SLAM: Was it hard to maintain the same level of intensity and love for the game as a professional?
Issel: A little bit, because you’re playing so many more games, and it was a business, but I tried to play my entire career with that same spirit. You know, I couldn’t rely a whole lot on my talent to get me through. I really think that it was my work ethic that enabled me to achieve whatever I achieved in the game.
SLAM: I’m going to throw out some names and I just want to get your initial reaction. Artis Gilmore.
Issel: The strongest player I ever played against.
SLAM: Dr. J.
Issel: Probably the best player I ever played against. The one thing I remember about Dr. J is his huge hand. He held the basketball like the rest of us would hold a volleyball.
SLAM: George McGinnis.
Issel: The Backsmith. I saw George McGinnies play a high school all-star game, the Kentucky High School All-Stars against the Indiana High School All-Stars, and he looked like a man playing with a bunch of boys. He was really something.
SLAM: Doug Moe.
Issel: Doug’s a good guy, and he had the unique ability to be two very different people. When the game was being played, he was the most intense, foul-mouthed human being I have ever met, and when the game was not being played, he was the most laid-back, laziest guy I ever met.
SLAM: Did it ever bother you that he always referred to you as “my big stiff?”
Issel: [Laughs] No. I knew Doug loved me, so that slid off my back.
SLAM: Bill Walton.
Issel: Bill was probably the most complete center I ever saw: offense, defense, passing, ball-handling, rebounding, he did it all. Let me tell you my favorite Bill Walton story. There were seven people inducted into the Hall of Fame my year. They gave us each three minutes to speak. A few of us went a little over, some didn’t get to the three-minute mark. Bill Walton took 22 minutes.
SLAM: Alex English.
Issel: The most deceptive player that I ever played against or with. At the end of the game you would think, “Well Alex had a pretty nice night. He must have had 20, 20 points.” Then you’d get the stat sheet, and he’d have 36. He was so smooth on the court that you would never realize how many damm points he was scoring.
SLAM: Adrian Dantley.
Issel: Adrian was a very, very strong player who had a unique ability to get to the free-throw line. He was only about 6-4 playing power forward, and he couldn’t jump, but he never got his shot blocked. He always got his shot away, and more often than not, got to the free-throw line as well.
SLAM: Calvin Murphy.
Issel: Calvin was a water bug, and he was a great scorer. There was no way you could cover him with one man.
SLAM: Elvin Hayes.
Issel: I didn’t play against Elvin much, but he was probably the prototype power forward. Until Karl Malone came around. Big E was the way power forwards were supposed to play.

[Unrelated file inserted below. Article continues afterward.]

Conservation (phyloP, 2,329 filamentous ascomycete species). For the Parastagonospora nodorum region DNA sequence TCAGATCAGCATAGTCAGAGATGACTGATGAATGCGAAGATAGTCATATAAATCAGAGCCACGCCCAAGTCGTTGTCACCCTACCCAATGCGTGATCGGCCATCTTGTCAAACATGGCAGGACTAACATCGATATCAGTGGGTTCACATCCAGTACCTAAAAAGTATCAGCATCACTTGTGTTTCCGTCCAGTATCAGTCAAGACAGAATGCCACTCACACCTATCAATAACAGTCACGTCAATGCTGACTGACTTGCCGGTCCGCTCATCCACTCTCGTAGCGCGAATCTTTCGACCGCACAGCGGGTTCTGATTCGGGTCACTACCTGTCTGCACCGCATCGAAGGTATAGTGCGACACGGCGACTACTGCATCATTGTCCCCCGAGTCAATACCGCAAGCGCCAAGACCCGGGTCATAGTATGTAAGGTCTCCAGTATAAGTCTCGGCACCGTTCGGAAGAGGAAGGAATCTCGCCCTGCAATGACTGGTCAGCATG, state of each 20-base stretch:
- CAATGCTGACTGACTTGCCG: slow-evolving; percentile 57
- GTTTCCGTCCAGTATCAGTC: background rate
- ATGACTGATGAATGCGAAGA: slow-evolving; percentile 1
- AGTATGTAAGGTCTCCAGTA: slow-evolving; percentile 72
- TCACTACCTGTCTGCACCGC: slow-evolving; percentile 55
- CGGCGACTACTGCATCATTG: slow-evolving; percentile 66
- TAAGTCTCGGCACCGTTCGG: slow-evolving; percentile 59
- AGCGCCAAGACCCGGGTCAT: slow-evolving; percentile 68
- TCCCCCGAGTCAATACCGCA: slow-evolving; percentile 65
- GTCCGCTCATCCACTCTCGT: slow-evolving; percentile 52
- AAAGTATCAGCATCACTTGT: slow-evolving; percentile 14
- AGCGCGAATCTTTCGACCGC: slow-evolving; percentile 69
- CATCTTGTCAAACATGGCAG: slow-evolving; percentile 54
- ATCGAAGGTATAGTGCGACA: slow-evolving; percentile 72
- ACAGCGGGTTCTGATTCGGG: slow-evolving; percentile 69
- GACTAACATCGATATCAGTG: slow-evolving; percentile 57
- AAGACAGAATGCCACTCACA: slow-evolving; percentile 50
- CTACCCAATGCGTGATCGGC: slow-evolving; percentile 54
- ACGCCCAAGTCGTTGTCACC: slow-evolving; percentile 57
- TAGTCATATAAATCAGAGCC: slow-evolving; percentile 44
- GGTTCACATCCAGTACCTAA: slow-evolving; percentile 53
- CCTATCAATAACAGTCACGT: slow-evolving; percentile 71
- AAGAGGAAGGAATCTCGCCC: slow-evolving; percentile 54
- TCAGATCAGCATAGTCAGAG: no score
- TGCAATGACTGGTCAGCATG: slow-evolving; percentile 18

SLAM: Connie Hawkins.
Issel: Connie was gone by the time I got to the league—he had moved on to the NBA—but in the first ABA game I ever saw, when I was still in college, I saw him block a shot by catching it in mid-air. I’ll never forget that as long as I live. Connie Hawkins was amazing.
SLAM: In 15 years you missed less than 25 games. Are you proud of that, or do you look back and go, “What was I thinking?”
Issel: I’m very proud of it. They were paying me good money to play basketball, and I wanted to be out there. Some nights were good and some nights weren’t so good, but I was always there playing. And I was pretty fortunate. I never missed two games in a row, because I was banged and bruised but never had anything too bad. I think the worst was one night when I played with 103-degree temperature.
SLAM: What was the emotional highlight of your professional career?
Issel: Two things are my biggest thrills in basketball: winning the ABA championship in ’75, and coaching the Nuggets in the ’94 playoffs when we beat Seattle in the first round. We basically took a bunch of young kids who really had no business winning and beat the team with the best record in the NBA. And remember that in the next series, we were down three-zip to Utah and came back and took it to a seventh game. That whole run was a big thrill.
SLAM: It really looked like you were building something with the Nuggets. Then, BANG, you were gone, and it sort of fell apart. That must have been frustrating. And now you have to pick the pieces back up.
Issel: Yeah, it was frustrating to look back on, but a lot of that was my own choosing. Unfortunately, there were some factors that I really couldn’t control. It certainly makes you wonder what would have happened had I stayed and the team remained intact. But that’s the part of history now. We have to move forward.